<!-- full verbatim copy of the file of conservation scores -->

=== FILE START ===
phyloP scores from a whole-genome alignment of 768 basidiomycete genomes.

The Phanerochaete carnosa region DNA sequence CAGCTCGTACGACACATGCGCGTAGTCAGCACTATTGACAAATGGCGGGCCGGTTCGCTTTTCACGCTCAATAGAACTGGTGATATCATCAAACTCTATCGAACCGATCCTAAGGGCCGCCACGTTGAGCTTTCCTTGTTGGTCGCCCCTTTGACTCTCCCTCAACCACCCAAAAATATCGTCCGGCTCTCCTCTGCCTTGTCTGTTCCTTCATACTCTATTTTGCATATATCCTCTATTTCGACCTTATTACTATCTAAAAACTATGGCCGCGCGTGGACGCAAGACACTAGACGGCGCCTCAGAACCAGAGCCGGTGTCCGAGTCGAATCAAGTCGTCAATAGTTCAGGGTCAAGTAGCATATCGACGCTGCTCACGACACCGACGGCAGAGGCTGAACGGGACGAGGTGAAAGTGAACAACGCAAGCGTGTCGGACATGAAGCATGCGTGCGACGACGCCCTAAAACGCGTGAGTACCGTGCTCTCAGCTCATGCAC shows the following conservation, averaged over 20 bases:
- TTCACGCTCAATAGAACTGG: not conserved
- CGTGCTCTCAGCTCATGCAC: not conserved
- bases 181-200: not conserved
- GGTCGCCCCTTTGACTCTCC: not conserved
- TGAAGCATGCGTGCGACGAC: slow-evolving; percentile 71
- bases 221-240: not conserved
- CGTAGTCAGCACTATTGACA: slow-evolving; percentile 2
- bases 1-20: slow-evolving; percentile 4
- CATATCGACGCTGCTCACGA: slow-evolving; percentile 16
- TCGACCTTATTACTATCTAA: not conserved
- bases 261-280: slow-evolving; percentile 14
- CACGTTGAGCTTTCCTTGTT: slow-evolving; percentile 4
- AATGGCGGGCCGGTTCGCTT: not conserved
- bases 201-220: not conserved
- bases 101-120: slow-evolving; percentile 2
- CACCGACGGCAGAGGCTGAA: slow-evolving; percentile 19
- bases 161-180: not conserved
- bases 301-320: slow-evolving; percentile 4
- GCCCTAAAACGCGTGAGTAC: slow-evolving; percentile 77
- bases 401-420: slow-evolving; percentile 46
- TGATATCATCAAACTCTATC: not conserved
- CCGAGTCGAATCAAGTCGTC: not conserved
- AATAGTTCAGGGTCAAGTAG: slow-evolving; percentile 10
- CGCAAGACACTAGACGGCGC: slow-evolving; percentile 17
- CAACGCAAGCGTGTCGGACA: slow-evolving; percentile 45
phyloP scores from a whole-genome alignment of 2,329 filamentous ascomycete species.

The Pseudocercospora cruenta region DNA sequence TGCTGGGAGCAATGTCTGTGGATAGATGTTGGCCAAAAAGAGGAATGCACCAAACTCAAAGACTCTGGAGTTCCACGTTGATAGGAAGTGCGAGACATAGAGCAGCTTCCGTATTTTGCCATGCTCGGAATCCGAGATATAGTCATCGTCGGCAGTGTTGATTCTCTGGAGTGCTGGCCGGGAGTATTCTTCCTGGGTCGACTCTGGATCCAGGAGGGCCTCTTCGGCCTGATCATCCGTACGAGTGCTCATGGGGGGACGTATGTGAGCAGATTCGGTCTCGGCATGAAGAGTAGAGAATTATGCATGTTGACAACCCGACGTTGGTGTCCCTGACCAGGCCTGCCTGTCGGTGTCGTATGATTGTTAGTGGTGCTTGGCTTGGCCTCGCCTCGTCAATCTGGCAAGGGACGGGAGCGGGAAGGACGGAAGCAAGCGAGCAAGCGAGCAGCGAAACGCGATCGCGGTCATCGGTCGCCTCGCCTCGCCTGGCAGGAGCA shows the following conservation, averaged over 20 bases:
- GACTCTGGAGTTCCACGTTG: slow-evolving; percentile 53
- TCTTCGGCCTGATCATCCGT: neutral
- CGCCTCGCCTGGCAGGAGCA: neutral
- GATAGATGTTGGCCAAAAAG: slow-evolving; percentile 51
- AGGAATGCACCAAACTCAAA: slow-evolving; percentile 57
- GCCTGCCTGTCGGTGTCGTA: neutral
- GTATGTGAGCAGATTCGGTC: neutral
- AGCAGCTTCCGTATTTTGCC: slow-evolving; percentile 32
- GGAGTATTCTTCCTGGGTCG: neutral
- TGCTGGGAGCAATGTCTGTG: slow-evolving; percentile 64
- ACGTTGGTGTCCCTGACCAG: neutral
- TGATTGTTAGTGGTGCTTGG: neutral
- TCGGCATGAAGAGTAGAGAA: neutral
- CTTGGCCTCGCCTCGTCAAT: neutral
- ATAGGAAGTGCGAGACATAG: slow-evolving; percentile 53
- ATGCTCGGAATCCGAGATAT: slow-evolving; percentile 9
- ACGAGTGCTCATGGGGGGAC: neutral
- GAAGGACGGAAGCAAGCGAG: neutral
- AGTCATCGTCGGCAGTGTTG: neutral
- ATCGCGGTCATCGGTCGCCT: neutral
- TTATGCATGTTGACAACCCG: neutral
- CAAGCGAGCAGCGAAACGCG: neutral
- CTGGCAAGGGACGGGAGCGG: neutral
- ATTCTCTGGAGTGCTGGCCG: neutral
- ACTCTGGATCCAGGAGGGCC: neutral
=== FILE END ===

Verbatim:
phyloP scores from a whole-genome alignment of 768 basidiomycete genomes.

The Phanerochaete carnosa region DNA sequence CAGCTCGTACGACACATGCGCGTAGTCAGCACTATTGACAAATGGCGGGCCGGTTCGCTTTTCACGCTCAATAGAACTGGTGATATCATCAAACTCTATCGAACCGATCCTAAGGGCCGCCACGTTGAGCTTTCCTTGTTGGTCGCCCCTTTGACTCTCCCTCAACCACCCAAAAATATCGTCCGGCTCTCCTCTGCCTTGTCTGTTCCTTCATACTCTATTTTGCATATATCCTCTATTTCGACCTTATTACTATCTAAAAACTATGGCCGCGCGTGGACGCAAGACACTAGACGGCGCCTCAGAACCAGAGCCGGTGTCCGAGTCGAATCAAGTCGTCAATAGTTCAGGGTCAAGTAGCATATCGACGCTGCTCACGACACCGACGGCAGAGGCTGAACGGGACGAGGTGAAAGTGAACAACGCAAGCGTGTCGGACATGAAGCATGCGTGCGACGACGCCCTAAAACGCGTGAGTACCGTGCTCTCAGCTCATGCAC shows the following conservation, averaged over 20 bases:
- TTCACGCTCAATAGAACTGG: not conserved
- CGTGCTCTCAGCTCATGCAC: not conserved
- bases 181-200: not conserved
- GGTCGCCCCTTTGACTCTCC: not conserved
- TGAAGCATGCGTGCGACGAC: slow-evolving; percentile 71
- bases 221-240: not conserved
- CGTAGTCAGCACTATTGACA: slow-evolving; percentile 2
- bases 1-20: slow-evolving; percentile 4
- CATATCGACGCTGCTCACGA: slow-evolving; percentile 16
- TCGACCTTATTACTATCTAA: not conserved
- bases 261-280: slow-evolving; percentile 14
- CACGTTGAGCTTTCCTTGTT: slow-evolving; percentile 4
- AATGGCGGGCCGGTTCGCTT: not conserved
- bases 201-220: not conserved
- bases 101-120: slow-evolving; percentile 2
- CACCGACGGCAGAGGCTGAA: slow-evolving; percentile 19
- bases 161-180: not conserved
- bases 301-320: slow-evolving; percentile 4
- GCCCTAAAACGCGTGAGTAC: slow-evolving; percentile 77
- bases 401-420: slow-evolving; percentile 46
- TGATATCATCAAACTCTATC: not conserved
- CCGAGTCGAATCAAGTCGTC: not conserved
- AATAGTTCAGGGTCAAGTAG: slow-evolving; percentile 10
- CGCAAGACACTAGACGGCGC: slow-evolving; percentile 17
- CAACGCAAGCGTGTCGGACA: slow-evolving; percentile 45
phyloP scores from a whole-genome alignment of 2,329 filamentous ascomycete species.

The Pseudocercospora cruenta region DNA sequence TGCTGGGAGCAATGTCTGTGGATAGATGTTGGCCAAAAAGAGGAATGCACCAAACTCAAAGACTCTGGAGTTCCACGTTGATAGGAAGTGCGAGACATAGAGCAGCTTCCGTATTTTGCCATGCTCGGAATCCGAGATATAGTCATCGTCGGCAGTGTTGATTCTCTGGAGTGCTGGCCGGGAGTATTCTTCCTGGGTCGACTCTGGATCCAGGAGGGCCTCTTCGGCCTGATCATCCGTACGAGTGCTCATGGGGGGACGTATGTGAGCAGATTCGGTCTCGGCATGAAGAGTAGAGAATTATGCATGTTGACAACCCGACGTTGGTGTCCCTGACCAGGCCTGCCTGTCGGTGTCGTATGATTGTTAGTGGTGCTTGGCTTGGCCTCGCCTCGTCAATCTGGCAAGGGACGGGAGCGGGAAGGACGGAAGCAAGCGAGCAAGCGAGCAGCGAAACGCGATCGCGGTCATCGGTCGCCTCGCCTCGCCTGGCAGGAGCA shows the following conservation, averaged over 20 bases:
- GACTCTGGAGTTCCACGTTG: slow-evolving; percentile 53
- TCTTCGGCCTGATCATCCGT: neutral
- CGCCTCGCCTGGCAGGAGCA: neutral
- GATAGATGTTGGCCAAAAAG: slow-evolving; percentile 51
- AGGAATGCACCAAACTCAAA: slow-evolving; percentile 57
- GCCTGCCTGTCGGTGTCGTA: neutral
- GTATGTGAGCAGATTCGGTC: neutral
- AGCAGCTTCCGTATTTTGCC: slow-evolving; percentile 32
- GGAGTATTCTTCCTGGGTCG: neutral
- TGCTGGGAGCAATGTCTGTG: slow-evolving; percentile 64
- ACGTTGGTGTCCCTGACCAG: neutral
- TGATTGTTAGTGGTGCTTGG: neutral
- TCGGCATGAAGAGTAGAGAA: neutral
- CTTGGCCTCGCCTCGTCAAT: neutral
- ATAGGAAGTGCGAGACATAG: slow-evolving; percentile 53
- ATGCTCGGAATCCGAGATAT: slow-evolving; percentile 9
- ACGAGTGCTCATGGGGGGAC: neutral
- GAAGGACGGAAGCAAGCGAG: neutral
- AGTCATCGTCGGCAGTGTTG: neutral
- ATCGCGGTCATCGGTCGCCT: neutral
- TTATGCATGTTGACAACCCG: neutral
- CAAGCGAGCAGCGAAACGCG: neutral
- CTGGCAAGGGACGGGAGCGG: neutral
- ATTCTCTGGAGTGCTGGCCG: neutral
- ACTCTGGATCCAGGAGGGCC: neutral